Managing Religious Conflict within Psychotherapy
This paper discusses the relationship of religion and psychology within the setting of interpersonal dynamic psychotherapy. It raises the question of whether and to what extent religion should be included in a therapeutic setting. Varying perspectives on this issue are reviewed, followed by an examination of the consequences of addressing religion within therapy. Several examples are offered of potential pit falls a therapist may encounter in this situation as well as suggestions for minimizing the likelihood of these occurrences. Two models are included which provide frameworks for assessing the degree in which a person an individual client may be religious. These models can be used in tandem and are helpful to the therapist in determining whether religion should be addressed with a particular client. They are also helpful in indicating whether their patients’ religion is connected to their mental health, as well as how the therapist should adjust their approach accordingly. Conflict can arise, when the values and beliefs of one’s religion run contrary to those which are developed in a therapeutic setting. Although the purpose and the goals of therapy and religion are often aligned, their methods for achieving this are often incongruent, particularly when questions of morality and sin arise. In this paper, I aim to understand the nature of the kinds of resistance a therapist may encounter in these types of settings and explore tactics which allow the therapist to remain relatively neutral about their own particular biases, as well prevent the patient’s religious bias from interfering with their own progress. The second group of problems revolve around the therapist having only a very limited understanding their patients religion, which may restrict the therapist capacity for understanding a patient who has based much of their life’s choices on their faith. For example, each religious division in the Christian faith has a particular kind of religious reasoning, which is usually drawn from different bible texts. It may be difficult to understand the reasoning of a patient without having this knowledge beforehand, and the therapist may be unable to accurately assess the significance of certain behaviors or customs. The third set of problems has to do with a lack of strategies for approaching the first two sets. It is only recently that mental health programs have begun to incorporate a religious diversity course into their curriculum. Often, the patient’s beliefs are so ingrained and complex, that if a therapist tries to breach a certain defense which is linked with a religious position using argument or logic, another religious position is already in place to reinforce the first. Another problem can arise when a patient feels the therapist has given them an unpleasant interpretation of something, will quickly fall back on the fact that the therapist does not share their religious values. Several suggestions are made by Spero (1981) on how to avoid developing negative counter-transference: The therapist needs to learn to distinguish between mature and immature religious belief systems.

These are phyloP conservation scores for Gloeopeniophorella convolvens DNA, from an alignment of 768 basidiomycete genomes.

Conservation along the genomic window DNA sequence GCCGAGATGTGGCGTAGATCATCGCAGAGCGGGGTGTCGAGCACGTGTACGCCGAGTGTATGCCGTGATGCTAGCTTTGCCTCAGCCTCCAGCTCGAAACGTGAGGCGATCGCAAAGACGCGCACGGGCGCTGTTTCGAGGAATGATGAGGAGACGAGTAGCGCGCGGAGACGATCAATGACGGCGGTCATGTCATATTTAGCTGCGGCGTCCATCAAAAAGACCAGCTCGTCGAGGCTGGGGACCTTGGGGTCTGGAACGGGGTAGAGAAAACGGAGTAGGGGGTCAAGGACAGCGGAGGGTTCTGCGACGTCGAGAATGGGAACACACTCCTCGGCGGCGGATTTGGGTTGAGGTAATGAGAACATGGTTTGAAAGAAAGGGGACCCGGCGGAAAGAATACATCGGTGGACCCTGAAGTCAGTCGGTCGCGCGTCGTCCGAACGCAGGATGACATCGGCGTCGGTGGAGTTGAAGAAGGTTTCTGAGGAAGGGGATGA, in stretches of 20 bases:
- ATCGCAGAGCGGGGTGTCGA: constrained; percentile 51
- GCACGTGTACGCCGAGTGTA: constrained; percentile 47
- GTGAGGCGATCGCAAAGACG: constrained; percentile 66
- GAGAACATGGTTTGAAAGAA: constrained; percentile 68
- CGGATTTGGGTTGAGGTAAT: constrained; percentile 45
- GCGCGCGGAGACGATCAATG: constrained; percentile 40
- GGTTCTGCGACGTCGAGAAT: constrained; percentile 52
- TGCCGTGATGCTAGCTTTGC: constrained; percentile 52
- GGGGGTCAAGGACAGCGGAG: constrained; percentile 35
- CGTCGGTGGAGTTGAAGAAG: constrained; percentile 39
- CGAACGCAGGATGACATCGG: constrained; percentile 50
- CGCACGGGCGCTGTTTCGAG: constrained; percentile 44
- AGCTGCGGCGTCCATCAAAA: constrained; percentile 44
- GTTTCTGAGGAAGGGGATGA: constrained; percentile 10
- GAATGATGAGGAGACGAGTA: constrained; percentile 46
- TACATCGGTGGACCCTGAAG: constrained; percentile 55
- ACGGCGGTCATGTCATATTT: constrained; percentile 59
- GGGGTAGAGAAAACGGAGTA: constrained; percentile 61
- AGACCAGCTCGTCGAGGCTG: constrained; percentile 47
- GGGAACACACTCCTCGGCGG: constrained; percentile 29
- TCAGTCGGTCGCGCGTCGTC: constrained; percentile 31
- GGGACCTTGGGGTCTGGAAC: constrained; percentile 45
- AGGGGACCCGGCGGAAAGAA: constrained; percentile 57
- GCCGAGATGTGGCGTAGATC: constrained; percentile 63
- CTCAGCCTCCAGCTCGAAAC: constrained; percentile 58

The therapist must be willing to analyze personal religious beliefs and attitudes objectively and independently.
The therapist must develop a nonanxious, nonfamilial approach toward working with religiously similar clients.
The therapist must learn to distinguish between true commitment to religious values and such expression used as a defense to avoid
warranted exploration of religious material.
5. The therapist should focus specifically on
those areas of belief that have therapeutic
value, and he or she needs to remember that
the client's beliefs themselves are not the focus
Some patients, however, benefit from...